The parties disputed the reasonableness and causation of medical expenses incurred by the employee for treatment of her right neck, shoulder and arm symptoms. The employer paid for no medical expenses after October 1999. The dispute was heard by Compensation Judge Gary Hall on October 18, 2006. In his findings and order of November 6, 2006, the compensation judge concluded,
Based on a preponderance of the evidence it is determined that the disputed medical treatment was not reasonable, necessary or causally related to any work related condition. Dr. Gedan=s opinion was found to be most persuasive and is adopted by this court.
The employee appeals.
1. Foundation For Dr. Gedan=s Opinion.
The employee argues that the opinion of Dr. Gedan lacked foundation and that, as a result, it was error for the compensation judge to rely on that opinion in making his determination. Specifically, the employee argues foundation was lacking because the medical records which were referenced in his report and which would have been relied upon by Dr. Gedan were not introduced into evidence by the employer.
The employee does not identify the records reviewed by Dr. Gedan which were not introduced into evidence. This argument was not made before the compensation judge and from a review of Dr. Gedan=s report it appears that medical records he referred to are included in the record. According to the employee, however, Dr. Gedan states in his report that the employee=s medical records do not contain a firm diagnosis of RSD. The employee argues that this statement is incorrect. First of all, we do not find any such statement by Dr. Gedan in his report. Dr. Gedan stated, that in his opinion, there were no objective findings in the records to support a diagnosis of RSD. In his review of the records, however, he did refer to such a diagnosis being made at times by some of the employee=s treating doctors. Second, while a medical opinion must be based on evidence, we do not believe that an alleged failure by a party to place into evidence every piece of paper in the medical records makes the opinion one without foundation.
We conclude Dr. Gedan=s opinion had adequate foundation and that it was not error for the compensation judge to rely on the opinion in making his determination. Cull v. Wallmart Stores, Inc., 64 W.C.D. 262 (W.C.C.A. 2004).
2. Nature of the Employee=s Injury.
The employee also argues that the compensation judge placed an improper burden on her in establishing her case. According to this argument, the compensation judge=s decision was based on his determination that the employee=s claim depended on the establishment of a diagnosis of RSD. The compensation judge=s conclusion that the employee did not have RSD led to his denial of the employee=s claim. We think this is a misreading of the compensation judge=s decision.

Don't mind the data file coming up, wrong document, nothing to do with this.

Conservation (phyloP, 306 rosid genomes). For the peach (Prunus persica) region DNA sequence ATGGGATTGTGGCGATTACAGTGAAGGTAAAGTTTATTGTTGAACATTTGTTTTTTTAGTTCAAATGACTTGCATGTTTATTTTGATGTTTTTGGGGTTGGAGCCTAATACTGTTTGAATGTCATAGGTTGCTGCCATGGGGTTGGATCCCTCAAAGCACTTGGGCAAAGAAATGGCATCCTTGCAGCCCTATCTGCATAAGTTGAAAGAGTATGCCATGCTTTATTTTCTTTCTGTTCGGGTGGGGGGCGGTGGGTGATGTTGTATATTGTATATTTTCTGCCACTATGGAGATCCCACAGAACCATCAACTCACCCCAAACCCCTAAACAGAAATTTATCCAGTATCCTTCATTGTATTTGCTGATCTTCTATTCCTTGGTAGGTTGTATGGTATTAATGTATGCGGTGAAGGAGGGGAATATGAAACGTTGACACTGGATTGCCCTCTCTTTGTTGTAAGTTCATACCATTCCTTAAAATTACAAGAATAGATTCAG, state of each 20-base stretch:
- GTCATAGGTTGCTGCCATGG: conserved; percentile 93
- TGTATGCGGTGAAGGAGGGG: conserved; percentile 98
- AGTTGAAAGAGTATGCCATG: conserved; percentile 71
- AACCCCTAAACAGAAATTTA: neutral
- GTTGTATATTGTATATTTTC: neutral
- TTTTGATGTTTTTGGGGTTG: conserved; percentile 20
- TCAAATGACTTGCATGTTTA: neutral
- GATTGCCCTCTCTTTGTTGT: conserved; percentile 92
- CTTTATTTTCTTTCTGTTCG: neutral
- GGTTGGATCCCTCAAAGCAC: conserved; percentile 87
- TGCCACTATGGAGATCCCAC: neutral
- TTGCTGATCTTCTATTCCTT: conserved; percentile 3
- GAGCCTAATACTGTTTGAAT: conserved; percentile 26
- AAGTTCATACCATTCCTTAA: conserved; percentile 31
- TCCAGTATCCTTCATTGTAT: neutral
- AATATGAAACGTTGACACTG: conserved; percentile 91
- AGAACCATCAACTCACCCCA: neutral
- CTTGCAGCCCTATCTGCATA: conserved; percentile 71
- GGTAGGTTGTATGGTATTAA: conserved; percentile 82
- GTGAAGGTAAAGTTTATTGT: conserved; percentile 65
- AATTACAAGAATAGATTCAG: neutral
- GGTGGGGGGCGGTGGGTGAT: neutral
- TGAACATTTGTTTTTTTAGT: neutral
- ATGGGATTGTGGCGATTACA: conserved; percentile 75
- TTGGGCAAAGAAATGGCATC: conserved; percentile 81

The question in a case such as this is whether the work injury is a substantial contributing factor to the need for treatment. While an appropriate diagnosis is important for appropriate medical care, the question for a compensation judge is not whether the employee=s doctors have correctly diagnosed the employee=s condition but, instead, whether the employee has established a causal relationship between the work injury and the condition. Fisher v. Saga, 463 N.W.2d 501, 43 W.C.D. 559 (Minn. 1990). The employee points out that she has had virtually the same symptoms ever since her injury but that does not relieve the employee of the obligation to establish the causal connection between the injury and the need for treatment. Determining whether the employee has made that connection is a fact question for the compensation judge which this court will affirm if supported by substantial evidence. Hengemuhle v. Long Prairie Jaycees, 358 N.W.2d 54, 37 W.C.D. 235 (Minn. 1984).
In Findings 6, 7, and 8, the compensation judge noted the differing opinions among the treating doctors as to the employee=s condition, including the possible diagnosis of RSD. He also noted Dr. Gedan=s disagreement with those opinions. Dr. Gedan based his opinion on the lack of objective findings on examination, the lack of abnormalities in the EMGs, and the fact that the employee=s symptoms had continued for more than 10 years since the work injury with no improvement from any type of treatment. We find substantial evidence in the record, in the form of Dr. Gedan=s opinion, to support the compensation judge=s determination that the employee failed to establish a relationship between her work injury and her medical treatment.
The decision of the compensation judge is affirmed.
 The terms RSD, reflex sympathetic dystrophy, and complex regional pain syndrome are used interchangeably in the employee=s records.
 3.5% under 5223.0370, subp. 3.B. for cervical pain syndrome and 3.5% under 5223.0370, subp. 4.B. for radicular pain or paresthesia associated with the cervical condition.